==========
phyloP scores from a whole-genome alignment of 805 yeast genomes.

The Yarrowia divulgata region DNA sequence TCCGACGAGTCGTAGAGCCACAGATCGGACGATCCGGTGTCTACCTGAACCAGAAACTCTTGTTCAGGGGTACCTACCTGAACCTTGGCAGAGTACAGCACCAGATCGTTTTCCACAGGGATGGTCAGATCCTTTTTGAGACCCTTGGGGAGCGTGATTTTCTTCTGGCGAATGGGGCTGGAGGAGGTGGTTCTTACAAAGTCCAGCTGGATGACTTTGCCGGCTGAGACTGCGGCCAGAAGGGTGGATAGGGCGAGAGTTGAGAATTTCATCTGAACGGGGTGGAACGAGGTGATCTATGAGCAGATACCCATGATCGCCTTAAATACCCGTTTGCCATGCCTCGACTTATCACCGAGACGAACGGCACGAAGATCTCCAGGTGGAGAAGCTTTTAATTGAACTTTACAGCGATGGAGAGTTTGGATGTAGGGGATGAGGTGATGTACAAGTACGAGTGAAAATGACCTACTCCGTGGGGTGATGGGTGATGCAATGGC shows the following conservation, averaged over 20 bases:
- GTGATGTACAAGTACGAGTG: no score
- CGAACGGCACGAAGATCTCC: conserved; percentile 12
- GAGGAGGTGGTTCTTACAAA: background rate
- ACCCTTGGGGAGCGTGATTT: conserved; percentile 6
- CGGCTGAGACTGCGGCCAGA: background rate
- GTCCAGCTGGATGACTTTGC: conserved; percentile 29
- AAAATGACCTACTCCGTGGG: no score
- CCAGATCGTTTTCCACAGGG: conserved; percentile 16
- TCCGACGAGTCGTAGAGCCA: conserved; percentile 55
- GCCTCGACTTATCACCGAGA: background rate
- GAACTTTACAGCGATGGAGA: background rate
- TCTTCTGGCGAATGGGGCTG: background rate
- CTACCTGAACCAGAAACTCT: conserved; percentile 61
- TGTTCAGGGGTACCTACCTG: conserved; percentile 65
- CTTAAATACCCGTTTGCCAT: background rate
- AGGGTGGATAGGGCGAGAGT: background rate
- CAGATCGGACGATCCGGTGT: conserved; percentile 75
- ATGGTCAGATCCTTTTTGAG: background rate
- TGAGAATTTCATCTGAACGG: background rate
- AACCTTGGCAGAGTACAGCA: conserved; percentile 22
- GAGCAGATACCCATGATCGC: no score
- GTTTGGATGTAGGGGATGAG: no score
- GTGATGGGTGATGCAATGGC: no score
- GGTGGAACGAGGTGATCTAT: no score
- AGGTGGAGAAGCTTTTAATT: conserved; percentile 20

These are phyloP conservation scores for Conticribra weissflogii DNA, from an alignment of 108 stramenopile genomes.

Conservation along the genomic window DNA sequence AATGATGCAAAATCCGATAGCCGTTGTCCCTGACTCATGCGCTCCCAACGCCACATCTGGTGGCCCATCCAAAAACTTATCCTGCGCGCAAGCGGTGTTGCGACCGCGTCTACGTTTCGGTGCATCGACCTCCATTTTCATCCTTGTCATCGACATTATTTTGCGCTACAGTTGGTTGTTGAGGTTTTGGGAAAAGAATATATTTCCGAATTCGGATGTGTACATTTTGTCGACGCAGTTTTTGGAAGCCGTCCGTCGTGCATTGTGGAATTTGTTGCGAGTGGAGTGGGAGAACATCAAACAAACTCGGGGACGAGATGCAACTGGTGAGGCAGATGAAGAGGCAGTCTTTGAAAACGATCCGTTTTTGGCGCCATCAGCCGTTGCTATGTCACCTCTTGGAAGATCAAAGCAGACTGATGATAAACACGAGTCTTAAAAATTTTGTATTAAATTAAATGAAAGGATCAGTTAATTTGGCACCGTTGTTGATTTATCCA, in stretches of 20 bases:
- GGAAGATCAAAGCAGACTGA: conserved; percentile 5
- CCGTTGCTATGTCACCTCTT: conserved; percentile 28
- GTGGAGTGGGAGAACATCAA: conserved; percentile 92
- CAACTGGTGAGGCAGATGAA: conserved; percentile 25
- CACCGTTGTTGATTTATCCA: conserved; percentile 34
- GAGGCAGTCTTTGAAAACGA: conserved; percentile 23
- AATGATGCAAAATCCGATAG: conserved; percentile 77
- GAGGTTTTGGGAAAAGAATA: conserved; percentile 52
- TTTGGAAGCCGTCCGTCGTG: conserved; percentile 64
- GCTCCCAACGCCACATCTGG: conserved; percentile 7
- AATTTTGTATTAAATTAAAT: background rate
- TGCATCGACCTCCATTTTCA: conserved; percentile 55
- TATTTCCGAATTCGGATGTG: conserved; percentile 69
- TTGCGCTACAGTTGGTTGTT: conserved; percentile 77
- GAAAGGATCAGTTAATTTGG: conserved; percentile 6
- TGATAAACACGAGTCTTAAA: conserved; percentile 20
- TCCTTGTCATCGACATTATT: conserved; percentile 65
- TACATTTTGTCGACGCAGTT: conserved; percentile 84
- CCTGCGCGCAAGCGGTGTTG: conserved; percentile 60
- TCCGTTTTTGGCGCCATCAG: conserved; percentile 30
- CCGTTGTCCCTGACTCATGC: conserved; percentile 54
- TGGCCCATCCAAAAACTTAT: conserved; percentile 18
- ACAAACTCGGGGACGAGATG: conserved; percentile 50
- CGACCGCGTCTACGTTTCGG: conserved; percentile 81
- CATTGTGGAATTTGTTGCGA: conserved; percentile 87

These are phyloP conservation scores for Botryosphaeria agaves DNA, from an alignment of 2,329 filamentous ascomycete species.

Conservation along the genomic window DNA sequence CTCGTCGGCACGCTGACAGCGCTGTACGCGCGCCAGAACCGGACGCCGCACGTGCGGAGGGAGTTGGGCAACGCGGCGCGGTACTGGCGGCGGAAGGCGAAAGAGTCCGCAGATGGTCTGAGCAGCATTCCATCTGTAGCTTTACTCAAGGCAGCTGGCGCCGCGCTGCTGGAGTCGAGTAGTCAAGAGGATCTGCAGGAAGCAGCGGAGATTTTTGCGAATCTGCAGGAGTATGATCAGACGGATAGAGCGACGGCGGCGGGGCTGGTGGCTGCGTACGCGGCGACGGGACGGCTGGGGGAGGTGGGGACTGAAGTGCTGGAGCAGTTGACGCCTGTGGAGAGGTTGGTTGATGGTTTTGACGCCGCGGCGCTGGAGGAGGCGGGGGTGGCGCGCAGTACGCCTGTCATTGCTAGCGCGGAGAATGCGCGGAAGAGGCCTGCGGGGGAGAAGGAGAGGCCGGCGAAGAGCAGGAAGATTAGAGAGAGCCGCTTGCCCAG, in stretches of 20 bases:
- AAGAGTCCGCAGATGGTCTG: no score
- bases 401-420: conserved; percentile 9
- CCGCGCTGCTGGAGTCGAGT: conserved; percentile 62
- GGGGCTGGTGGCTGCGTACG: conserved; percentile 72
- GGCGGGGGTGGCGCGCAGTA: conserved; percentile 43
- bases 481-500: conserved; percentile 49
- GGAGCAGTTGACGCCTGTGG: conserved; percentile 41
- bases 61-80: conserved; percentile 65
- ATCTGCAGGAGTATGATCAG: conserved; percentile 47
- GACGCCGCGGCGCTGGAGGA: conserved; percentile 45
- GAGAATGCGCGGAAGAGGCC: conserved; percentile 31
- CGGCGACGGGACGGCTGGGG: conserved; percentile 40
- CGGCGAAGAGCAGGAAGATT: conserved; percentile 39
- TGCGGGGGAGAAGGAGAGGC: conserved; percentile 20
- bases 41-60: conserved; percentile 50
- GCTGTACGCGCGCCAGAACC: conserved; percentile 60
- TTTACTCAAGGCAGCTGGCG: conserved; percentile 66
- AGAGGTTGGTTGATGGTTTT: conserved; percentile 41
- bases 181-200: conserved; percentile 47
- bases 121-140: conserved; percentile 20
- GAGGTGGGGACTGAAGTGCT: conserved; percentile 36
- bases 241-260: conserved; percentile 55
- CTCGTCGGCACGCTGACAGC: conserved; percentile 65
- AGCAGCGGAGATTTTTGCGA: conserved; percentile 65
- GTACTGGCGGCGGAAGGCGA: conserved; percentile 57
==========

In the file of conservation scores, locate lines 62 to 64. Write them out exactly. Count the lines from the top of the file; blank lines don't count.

- bases 481-500: conserved; percentile 49
- GGAGCAGTTGACGCCTGTGG: conserved; percentile 41
- bases 61-80: conserved; percentile 65